Experts: White House Correspondents Dinner is PsyOp That Could KILL Trump
According to experts and those closest to the president, the upcoming White House Correspondents Dinner is, in fact, a psychological-warfare operation that could damage--or even kill--president Donald Trump.
"We can't believe he's doing this," said a source familiar with the president's schedule, "it's like he's going directly into the lion's den. We always knew he was a warrior--but this is bravery like America has never seen before from the Oval Office."
Others were similarly impressed, and worried: "I'd say it was foolhardy," said Marina Martin, a close friend of Ivanka Trump's, "but the president has really prepared for this. He spent hours strengthening his mind, preparing for battle, and, well, he's got a plan. He knows the seating arrangements, has anticipated the attacks, memorized the schedules. I mean--it's going to be all out war--but Trump thinks he can win. Ivanka's really nervous though, I can tell you."
White House staffers compared the upcoming dinner to the episode of HBO's Game of Thrones where a trial by combat positioned The Mountain against a challenger called the Red Viper.
"In that story," Our source said, "the hero was overconfident. He paid for it. We're concerned that Trump may be going ahead with something that he won't be able to handle. Like in the show, where the villain used a sneaky, poisoned weapon, the correspondents may have something up their sleeve that he hasn't prepared for."
Psychologists noted that the last time Mr. Trump engaged the White House correspondents dinner, he suffered several critical hits and lost "substantial" Ego-Points.
"Being made fun of," said Dr. Erslow Bernkoff, "is kind of his Achilles Heel--his Kryptonite, if you will. The president is a very strong man--in the geo-political sense--but that comes with a certain . . . fragility. He can't stand to be criticized. He doesn't do well with being made fun of. He holds grudges and lets things get to him. Why do you think he's up in the middle of the night tweeting? This stuff is in his head."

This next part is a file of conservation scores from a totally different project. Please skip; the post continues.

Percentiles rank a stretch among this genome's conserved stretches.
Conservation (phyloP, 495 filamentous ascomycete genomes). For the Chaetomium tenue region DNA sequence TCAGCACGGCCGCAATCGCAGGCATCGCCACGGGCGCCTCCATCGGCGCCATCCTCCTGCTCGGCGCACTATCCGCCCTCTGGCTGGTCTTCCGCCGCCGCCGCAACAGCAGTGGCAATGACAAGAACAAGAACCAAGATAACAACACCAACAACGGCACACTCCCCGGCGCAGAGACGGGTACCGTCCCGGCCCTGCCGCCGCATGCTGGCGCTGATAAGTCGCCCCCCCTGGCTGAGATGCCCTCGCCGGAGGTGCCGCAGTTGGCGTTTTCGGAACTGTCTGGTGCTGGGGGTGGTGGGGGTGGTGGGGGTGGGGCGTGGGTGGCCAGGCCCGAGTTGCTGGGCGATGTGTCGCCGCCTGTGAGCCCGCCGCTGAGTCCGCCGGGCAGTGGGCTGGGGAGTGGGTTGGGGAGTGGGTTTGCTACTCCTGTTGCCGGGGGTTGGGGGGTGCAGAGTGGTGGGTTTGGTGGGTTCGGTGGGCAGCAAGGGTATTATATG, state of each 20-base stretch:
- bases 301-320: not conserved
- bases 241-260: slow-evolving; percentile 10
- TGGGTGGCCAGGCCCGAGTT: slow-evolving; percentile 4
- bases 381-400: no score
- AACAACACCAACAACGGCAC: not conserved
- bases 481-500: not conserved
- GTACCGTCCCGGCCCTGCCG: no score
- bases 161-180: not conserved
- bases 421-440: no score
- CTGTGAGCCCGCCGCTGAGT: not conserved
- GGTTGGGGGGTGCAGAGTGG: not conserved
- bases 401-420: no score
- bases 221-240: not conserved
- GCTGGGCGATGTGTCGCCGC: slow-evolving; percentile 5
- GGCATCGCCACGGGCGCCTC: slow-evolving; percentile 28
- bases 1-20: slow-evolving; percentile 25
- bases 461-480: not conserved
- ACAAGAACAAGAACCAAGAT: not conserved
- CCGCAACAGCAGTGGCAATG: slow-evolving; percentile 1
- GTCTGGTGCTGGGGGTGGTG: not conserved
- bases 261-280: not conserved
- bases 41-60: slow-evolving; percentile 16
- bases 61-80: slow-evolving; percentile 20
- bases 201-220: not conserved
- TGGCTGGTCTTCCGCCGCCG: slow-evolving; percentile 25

Staffers around Mr. Trump have been careful to keep him from seeing any negative media stories and are attempting to prevent him from reading critical tweets. "He's a lion," said Hope Hicks, his personal assistant, "But even lions sometimes have a problem with being made fun of or mildly disrespected. He's so brave--" she added, tearing up and taking a moment to gather herself, "to go into that dinner. We're all so worried--but he's so--courageous."
White House Press Secretary said that Vice President Pence would be moved to a "highly secure, undisclosed location" for the duration of the WHCD "in case of the worst. The military has moved to Defense Condition 3, in anticipation that external enemies of America might see the dinner as a "window of weakness. The National Security Agency and CIA are monitoring "electronic chatter."
"We're told that many sources, both foreign and domestic, are sharing dangerous jokes on Social Media," said a source from the CIA speaking off the record. "We're monitoring closely--if any hazardous remarks, such as about Mr. Trump's allegedly small hands, net-wealth, or ability to satisfy FLOTUS are thought to be making it into the dinner, we are ready to respond."
As of this time, Mr. Trump is resolute in his intention to attend--ready for battle--and unbowed.